Investigation of the effect of Argon flow on the morphology of B4C nanoparticles synthesized by the VLS method

Document Type: Research Paper

Authors

Faculty of materials and manufacturing processes, Malek Ashtar University of Technology, Tehran, Iran

10.22052/JNS.2019.03.012

Abstract

In this paper, new various morphologies of boron carbide were successfully synthesized using carbon black, activated carbon and boron oxide precursors as well as using cobalt nanoparticles as catalysts. Almost the whole morphology of synthesized boron carbide are consisted of smooth nanowires and nanobelts. With decreasing the carbon black particles size from 29 nm to 13 nm (29, 23, 17 and 13), the synthesis efficiency of nanowires and nanobelts are increased. With increasing the temperature from 1500 °C to 1700 °C, the amounts of nanowires and nanobelts are decreased and the amounts of nano particles and synthesizing the nanoworms are increased. By placing the catalyst nanoparticles on the crucible lid and being subjected to the argon gas flow, new morphologies of boron carbide are appeared (flower-shaped and needle-shaped are synthesized by using carbon black and activated carbon, respectively). The argon gas flow creates new branches on the main wires. The specimens were characterized by the X-ray diffraction and a scanning electron microscopy.

Keywords


INTRODUCTION

Boron carbide is a crystalline material with the chemical formula of B12C3 and a rhombohedral crystal structure [1]. Its melting point is 2450 ⁰C [2], its density is 2.51 g/cm3 [2], its fracture toughness (KIC) is around 3.7-2.9 MPa.m1/2, its Young modulus is about 460-360 GPa [3], its hardness is 35 GPa and its coefficient of thermal expansion is 5.73 × 10-6 K-1 [4]. Boron carbide is one of the hardest materials after diamond and cubic boron nitride [5]. This material is a p-type semiconductor with the band gap of 0.8 eV, exhibits high chemical resistance and is a neutron absorber [6]. Owing to its numerous unique properties, B4C has found many applications such as neutron moderator in nuclear reactors, wear resistant tools and bullet-proof blocks [1–6]. There are different synthesized boron carbide structures including s, nanorods, nanobelts, nanoparticles, etc. [4]. In addition, there are many routes for the synthesis of B4C such ad plasma-enhanced chemical vapor deposition for nanowires [7–9], electrospinning for nanorods [10], carbothermal reduction reaction for powders, magnesiothermic reduction reaction for powders and vapor-liquid-solid reaction for nanowires and nanobelts [4,11]. Bao Li-Hong et al. synthesized a high amount of B4C nanowires using B/B2O3/C precursors at 1100 ⁰C by the VLS carbothermal reduction [12].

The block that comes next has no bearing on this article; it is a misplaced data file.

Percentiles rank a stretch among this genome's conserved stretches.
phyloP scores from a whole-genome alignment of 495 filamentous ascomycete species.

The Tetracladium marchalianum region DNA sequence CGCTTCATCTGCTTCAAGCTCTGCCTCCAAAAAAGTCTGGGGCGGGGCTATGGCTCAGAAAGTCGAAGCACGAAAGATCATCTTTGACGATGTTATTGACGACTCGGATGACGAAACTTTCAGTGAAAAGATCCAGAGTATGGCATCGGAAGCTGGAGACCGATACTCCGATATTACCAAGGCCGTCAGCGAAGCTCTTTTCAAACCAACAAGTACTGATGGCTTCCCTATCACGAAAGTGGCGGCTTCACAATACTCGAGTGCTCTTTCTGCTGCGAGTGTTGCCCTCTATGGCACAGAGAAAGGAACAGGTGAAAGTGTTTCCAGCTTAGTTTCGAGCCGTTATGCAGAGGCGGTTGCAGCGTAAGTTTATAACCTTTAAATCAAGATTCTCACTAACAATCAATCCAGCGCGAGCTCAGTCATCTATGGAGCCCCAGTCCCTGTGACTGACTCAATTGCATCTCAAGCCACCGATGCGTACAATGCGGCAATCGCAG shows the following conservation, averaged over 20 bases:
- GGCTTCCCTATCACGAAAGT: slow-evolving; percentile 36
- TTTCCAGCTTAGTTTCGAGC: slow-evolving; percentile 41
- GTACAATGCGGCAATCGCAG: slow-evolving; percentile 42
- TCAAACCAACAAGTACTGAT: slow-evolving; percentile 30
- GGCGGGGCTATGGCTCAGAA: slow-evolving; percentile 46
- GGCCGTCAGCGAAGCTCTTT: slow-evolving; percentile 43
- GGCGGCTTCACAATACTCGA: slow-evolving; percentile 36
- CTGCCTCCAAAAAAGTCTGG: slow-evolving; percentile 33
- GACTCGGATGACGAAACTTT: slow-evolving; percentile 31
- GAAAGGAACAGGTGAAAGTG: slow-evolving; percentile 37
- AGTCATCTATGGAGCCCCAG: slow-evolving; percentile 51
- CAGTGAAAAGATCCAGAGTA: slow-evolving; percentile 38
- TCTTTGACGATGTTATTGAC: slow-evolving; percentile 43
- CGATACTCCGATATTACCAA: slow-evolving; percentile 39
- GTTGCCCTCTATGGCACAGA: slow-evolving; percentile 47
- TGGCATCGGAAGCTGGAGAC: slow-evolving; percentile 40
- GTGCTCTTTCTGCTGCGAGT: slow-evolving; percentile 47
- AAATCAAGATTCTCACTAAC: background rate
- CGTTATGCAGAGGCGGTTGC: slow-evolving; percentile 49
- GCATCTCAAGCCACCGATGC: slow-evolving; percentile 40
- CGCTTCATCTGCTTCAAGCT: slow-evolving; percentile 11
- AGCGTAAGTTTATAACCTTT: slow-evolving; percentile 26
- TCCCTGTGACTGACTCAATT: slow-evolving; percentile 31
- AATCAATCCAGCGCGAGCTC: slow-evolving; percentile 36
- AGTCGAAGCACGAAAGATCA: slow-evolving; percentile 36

These methods each have some shortcomings as well as advantages. Some methods such as the catalyst unassisted thermal evaporation and PECVD result in high quality nanostructures but in them the yield of products is low and large-scale synthesis may be expensive. Some others such as AAO templating, carbon nanotube template based and electrostatic spinning use rare expensive starting materials. Carbothermal reduction of boron oxide in the presence of catalyst metallic particles is a low-cost method but the products yielded thereof contain a significant amount of remained carbon; the elimination of the excess carbon is not easy.

The above-mentioned methods may be very suitable for some particular applications [5], but when the application of boron carbide nanostructures is intended as a reinforcing phase, purification dispensability and chemical homogeneity of reinforcing particles besides low-cost and facile large-scale synthesis capability become the most important factors. In this case, the excellent quality of nanostructures and morphological homogeneity are depressed to next precedence. Therefore, developing a method with large-scale and low-cost synthesizing capability is still needed.

Regarding the high melting point of boron carbide, the VLS carbothermal method can decrease significantly the temperature required for the synthesis of B4C. Therefore, according to the studies carried out earlier, the temperature range used can be around 1700 ⁰C [6,12–14]. Despite all the positive aspects, this method suffers from limitations, the most important of which, is the high amount of 2D structures including nanobelts and nanoworms.

This method has problems with all the features. The main problems are: 1) the large volume of two dimensional nanostructures by different morphology synthesizing including nanobelts, nanoworm 2) morphology of the synthesized samples is uncontrollable.